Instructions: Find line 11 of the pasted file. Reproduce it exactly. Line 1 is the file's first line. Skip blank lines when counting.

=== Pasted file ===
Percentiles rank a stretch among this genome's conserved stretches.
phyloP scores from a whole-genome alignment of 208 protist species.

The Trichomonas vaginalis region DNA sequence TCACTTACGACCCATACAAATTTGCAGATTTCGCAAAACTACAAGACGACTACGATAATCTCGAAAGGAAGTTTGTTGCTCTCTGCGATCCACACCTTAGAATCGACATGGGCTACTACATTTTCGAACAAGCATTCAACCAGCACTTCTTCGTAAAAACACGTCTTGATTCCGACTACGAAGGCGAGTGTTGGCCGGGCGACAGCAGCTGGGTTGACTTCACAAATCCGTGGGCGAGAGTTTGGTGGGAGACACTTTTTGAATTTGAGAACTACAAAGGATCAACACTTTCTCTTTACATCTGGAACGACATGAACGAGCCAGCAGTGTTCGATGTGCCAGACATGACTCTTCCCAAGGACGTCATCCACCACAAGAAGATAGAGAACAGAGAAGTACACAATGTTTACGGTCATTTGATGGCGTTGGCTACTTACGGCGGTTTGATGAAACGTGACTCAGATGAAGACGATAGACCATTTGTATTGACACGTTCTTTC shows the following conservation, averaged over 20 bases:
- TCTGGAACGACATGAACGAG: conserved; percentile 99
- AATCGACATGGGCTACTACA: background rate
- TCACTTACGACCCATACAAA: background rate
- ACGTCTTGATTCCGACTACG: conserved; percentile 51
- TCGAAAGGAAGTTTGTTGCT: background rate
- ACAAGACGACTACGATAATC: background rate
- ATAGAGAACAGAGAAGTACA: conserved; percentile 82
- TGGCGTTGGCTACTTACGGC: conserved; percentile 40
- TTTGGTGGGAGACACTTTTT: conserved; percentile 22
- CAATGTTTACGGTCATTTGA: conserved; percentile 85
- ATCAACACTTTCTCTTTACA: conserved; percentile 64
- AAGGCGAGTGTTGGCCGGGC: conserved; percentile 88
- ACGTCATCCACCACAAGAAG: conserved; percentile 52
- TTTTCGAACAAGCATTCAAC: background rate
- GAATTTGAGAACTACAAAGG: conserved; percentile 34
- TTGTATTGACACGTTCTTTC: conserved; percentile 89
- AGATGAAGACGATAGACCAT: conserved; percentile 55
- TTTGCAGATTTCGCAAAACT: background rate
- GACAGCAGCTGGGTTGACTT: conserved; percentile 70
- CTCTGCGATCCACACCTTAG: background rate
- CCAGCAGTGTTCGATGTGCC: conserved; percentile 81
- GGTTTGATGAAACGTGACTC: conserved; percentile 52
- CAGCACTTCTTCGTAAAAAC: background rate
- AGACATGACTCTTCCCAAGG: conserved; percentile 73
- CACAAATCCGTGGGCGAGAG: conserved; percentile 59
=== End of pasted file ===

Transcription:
- TGGCGTTGGCTACTTACGGC: conserved; percentile 40